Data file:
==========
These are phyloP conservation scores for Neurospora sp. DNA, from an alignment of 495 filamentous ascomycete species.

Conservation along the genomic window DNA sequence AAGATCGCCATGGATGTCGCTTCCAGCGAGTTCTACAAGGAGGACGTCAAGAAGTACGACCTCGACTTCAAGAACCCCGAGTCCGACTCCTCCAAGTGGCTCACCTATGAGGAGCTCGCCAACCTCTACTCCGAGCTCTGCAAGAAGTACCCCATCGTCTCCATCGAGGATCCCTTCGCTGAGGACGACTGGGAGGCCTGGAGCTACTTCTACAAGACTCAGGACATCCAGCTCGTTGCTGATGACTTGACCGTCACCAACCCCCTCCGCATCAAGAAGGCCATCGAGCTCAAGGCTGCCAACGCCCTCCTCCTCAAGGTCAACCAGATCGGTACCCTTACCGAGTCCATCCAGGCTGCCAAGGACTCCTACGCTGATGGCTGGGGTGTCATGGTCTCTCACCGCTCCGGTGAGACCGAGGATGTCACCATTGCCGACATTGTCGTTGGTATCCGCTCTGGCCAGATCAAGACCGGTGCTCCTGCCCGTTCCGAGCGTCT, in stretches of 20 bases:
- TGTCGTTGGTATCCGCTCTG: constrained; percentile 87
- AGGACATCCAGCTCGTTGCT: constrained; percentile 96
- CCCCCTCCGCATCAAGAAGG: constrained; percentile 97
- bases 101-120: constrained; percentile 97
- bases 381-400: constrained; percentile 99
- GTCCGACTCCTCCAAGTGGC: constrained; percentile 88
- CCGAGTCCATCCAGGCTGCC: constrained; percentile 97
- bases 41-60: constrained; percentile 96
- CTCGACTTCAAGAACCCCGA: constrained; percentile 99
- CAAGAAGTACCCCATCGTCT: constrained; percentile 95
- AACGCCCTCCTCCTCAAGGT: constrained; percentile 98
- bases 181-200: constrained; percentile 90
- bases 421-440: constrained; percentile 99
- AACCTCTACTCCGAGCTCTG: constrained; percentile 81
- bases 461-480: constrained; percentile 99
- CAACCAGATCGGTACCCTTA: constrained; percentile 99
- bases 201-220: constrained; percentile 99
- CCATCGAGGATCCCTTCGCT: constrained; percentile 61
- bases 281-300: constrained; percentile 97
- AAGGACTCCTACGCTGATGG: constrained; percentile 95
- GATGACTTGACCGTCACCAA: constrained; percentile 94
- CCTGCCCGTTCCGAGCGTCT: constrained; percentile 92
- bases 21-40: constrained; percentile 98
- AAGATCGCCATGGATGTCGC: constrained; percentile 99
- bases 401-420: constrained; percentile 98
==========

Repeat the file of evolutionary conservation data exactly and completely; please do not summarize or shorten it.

These are phyloP conservation scores for Neurospora sp. DNA, from an alignment of 495 filamentous ascomycete species.

Conservation along the genomic window DNA sequence AAGATCGCCATGGATGTCGCTTCCAGCGAGTTCTACAAGGAGGACGTCAAGAAGTACGACCTCGACTTCAAGAACCCCGAGTCCGACTCCTCCAAGTGGCTCACCTATGAGGAGCTCGCCAACCTCTACTCCGAGCTCTGCAAGAAGTACCCCATCGTCTCCATCGAGGATCCCTTCGCTGAGGACGACTGGGAGGCCTGGAGCTACTTCTACAAGACTCAGGACATCCAGCTCGTTGCTGATGACTTGACCGTCACCAACCCCCTCCGCATCAAGAAGGCCATCGAGCTCAAGGCTGCCAACGCCCTCCTCCTCAAGGTCAACCAGATCGGTACCCTTACCGAGTCCATCCAGGCTGCCAAGGACTCCTACGCTGATGGCTGGGGTGTCATGGTCTCTCACCGCTCCGGTGAGACCGAGGATGTCACCATTGCCGACATTGTCGTTGGTATCCGCTCTGGCCAGATCAAGACCGGTGCTCCTGCCCGTTCCGAGCGTCT, in stretches of 20 bases:
- TGTCGTTGGTATCCGCTCTG: constrained; percentile 87
- AGGACATCCAGCTCGTTGCT: constrained; percentile 96
- CCCCCTCCGCATCAAGAAGG: constrained; percentile 97
- bases 101-120: constrained; percentile 97
- bases 381-400: constrained; percentile 99
- GTCCGACTCCTCCAAGTGGC: constrained; percentile 88
- CCGAGTCCATCCAGGCTGCC: constrained; percentile 97
- bases 41-60: constrained; percentile 96
- CTCGACTTCAAGAACCCCGA: constrained; percentile 99
- CAAGAAGTACCCCATCGTCT: constrained; percentile 95
- AACGCCCTCCTCCTCAAGGT: constrained; percentile 98
- bases 181-200: constrained; percentile 90
- bases 421-440: constrained; percentile 99
- AACCTCTACTCCGAGCTCTG: constrained; percentile 81
- bases 461-480: constrained; percentile 99
- CAACCAGATCGGTACCCTTA: constrained; percentile 99
- bases 201-220: constrained; percentile 99
- CCATCGAGGATCCCTTCGCT: constrained; percentile 61
- bases 281-300: constrained; percentile 97
- AAGGACTCCTACGCTGATGG: constrained; percentile 95
- GATGACTTGACCGTCACCAA: constrained; percentile 94
- CCTGCCCGTTCCGAGCGTCT: constrained; percentile 92
- bases 21-40: constrained; percentile 98
- AAGATCGCCATGGATGTCGC: constrained; percentile 99
- bases 401-420: constrained; percentile 98